Democrats retain U.S. House, push for historic gains

Republican PartyDemocratic PartyElections

Democrats retained control of the House and pushed for historic gains in their majority yesterday by solidifying their dominance in the Northeast and making inroads in the South and West.

"It's the night we have been waiting for," said House Speaker Nancy Pelosi, a California Democrat.

Ousting 22-year veteran Rep. Christopher Shays in Connecticut gave Democrats every House seat from New England. Their victory in an open seat on New York's Staten Island gave them control of all of New York City's delegation in Washington for the first time in 35 years.

Democrats also rode the coattails of a decisive victory by Barack Obama in New Mexico to win one House seat they haven't controlled in four decades and another the GOP had held for 28 years. Both were left up for grabs by GOP retirements.

For the first time in more than 75 years, Democrats were headed for big House gains in back-to-back elections. They picked up 30 seats in 2006.

"This will be a wave upon a wave," Pelosi said.

In the first sign of what promises to be a bitter round of GOP recriminations, Rep. Adam Putnam of Florida, the No. 3 Republican, told colleagues in a letter released near midnight that he was "reluctantly" stepping down from his post.

In the Northeast, GOP Reps. John R. "Randy" Kuhl of New York and Phil English of Pennsylvania were defeated. Democrat Eric Massa unseated Kuhl in New York's southern tier, and Kathy Dahlkemper, a 50-year-old mother of five, toppled English in a swing district of rural communities and old industrial steel towns in Pennsylvania's northwest corner.

In Connecticut, Democrat Jim Himes, a Greenwich businessman, defeated Shays despite the Republican's highly publicized late criticism of McCain's presidential campaign.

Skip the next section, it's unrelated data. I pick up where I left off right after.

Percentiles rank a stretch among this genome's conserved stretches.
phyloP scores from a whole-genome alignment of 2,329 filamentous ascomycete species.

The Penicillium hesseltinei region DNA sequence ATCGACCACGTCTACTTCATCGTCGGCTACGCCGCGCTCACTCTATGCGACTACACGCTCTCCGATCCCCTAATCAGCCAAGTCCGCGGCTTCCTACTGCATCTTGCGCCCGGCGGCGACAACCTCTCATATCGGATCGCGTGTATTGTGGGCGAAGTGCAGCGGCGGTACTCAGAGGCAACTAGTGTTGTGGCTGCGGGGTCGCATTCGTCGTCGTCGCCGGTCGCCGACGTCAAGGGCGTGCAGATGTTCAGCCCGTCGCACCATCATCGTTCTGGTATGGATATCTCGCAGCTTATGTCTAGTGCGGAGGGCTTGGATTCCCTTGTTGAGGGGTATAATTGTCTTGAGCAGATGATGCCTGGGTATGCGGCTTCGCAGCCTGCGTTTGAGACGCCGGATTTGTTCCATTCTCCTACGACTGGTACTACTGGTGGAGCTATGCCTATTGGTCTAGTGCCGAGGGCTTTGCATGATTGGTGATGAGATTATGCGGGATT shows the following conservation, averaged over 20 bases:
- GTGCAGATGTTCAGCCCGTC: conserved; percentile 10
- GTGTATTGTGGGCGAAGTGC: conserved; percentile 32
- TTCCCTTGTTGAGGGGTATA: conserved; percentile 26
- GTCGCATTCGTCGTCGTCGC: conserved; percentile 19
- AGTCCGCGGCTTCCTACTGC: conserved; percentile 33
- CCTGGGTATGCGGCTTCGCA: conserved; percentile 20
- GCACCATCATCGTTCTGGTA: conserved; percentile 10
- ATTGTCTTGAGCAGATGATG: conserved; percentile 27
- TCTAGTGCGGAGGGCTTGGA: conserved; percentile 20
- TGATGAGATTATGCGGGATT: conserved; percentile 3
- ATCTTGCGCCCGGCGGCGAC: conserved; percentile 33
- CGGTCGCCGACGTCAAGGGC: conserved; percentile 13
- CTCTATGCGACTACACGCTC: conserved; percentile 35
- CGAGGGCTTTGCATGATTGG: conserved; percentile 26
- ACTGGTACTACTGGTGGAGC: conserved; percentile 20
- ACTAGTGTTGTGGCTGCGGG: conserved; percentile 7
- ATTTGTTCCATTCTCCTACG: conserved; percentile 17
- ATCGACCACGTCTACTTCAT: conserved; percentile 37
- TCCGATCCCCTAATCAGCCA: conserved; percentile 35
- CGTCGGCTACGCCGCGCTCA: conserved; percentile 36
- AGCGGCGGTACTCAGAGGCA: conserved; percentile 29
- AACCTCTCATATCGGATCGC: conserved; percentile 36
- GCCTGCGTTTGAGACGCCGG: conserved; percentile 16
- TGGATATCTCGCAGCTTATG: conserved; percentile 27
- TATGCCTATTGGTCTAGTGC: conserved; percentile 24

In upstate New York, former congressional staffer Dan Maffei won election to succeed retiring GOP Rep. Jim Walsh, becoming first Democrat in nearly 30 years to represent the district around Syracuse. Downstate, Democratic city councilman Mike McMahon won the race on Staten Island to succeed GOP Rep. Vito Fossella, who was forced to resign amid drunk driving charges and revelations that he fathered a child from an extramarital affair.

New Jersey Democratic state Sen. John Adler won election to succeed retiring GOP Rep. Jim Saxton in the state's Pine Barrens region.

In the South, too, Democrats made inroads. High school civics teacher Larry Kissell won election in North Carolina, defeating Republican Rep. Robin Hayes. Democrat Gerald Connolly, a former chairman of the Fairfax County Board of Supervisors, was elected to succeed retiring GOP Rep. Thomas M. Davis III in a northern Virginia district. And in a far more conservative district further south in Virginia, GOP Rep. Virgil H. Goode Jr. was in a too-close-to-call race for survival against Democrat Tom Perriello.

In Florida, GOP Rep. Tom Feeney - under fire for ties to disgraced lobbyist Jack Abramoff - was the first incumbent to fall, losing to former state Rep. Suzanne Kosmas. To the east, Rep. Ric Keller lost to Democratic attorney Alan Grayson, in Orlando.

Democrats also made inroads in the West, where they captured the two New Mexico seats and one left open in Arizona by retiring GOP Rep. Rick Renzi.

The news wasn't all good for Democrats. Republican attorney Tom Rooney defeated first-term Democratic Rep. Tim Mahoney of Florida, who had admitted to two extramarital affairs just weeks before Election Day.

Republican Bill Cassidy dealt a bruising defeat to Democratic Rep. Don Cazayoux in Louisiana. And in Texas, Republican Pete Olson beat Democratic Rep. Nick Lampson.

Copyright © 2014, Los Angeles Times
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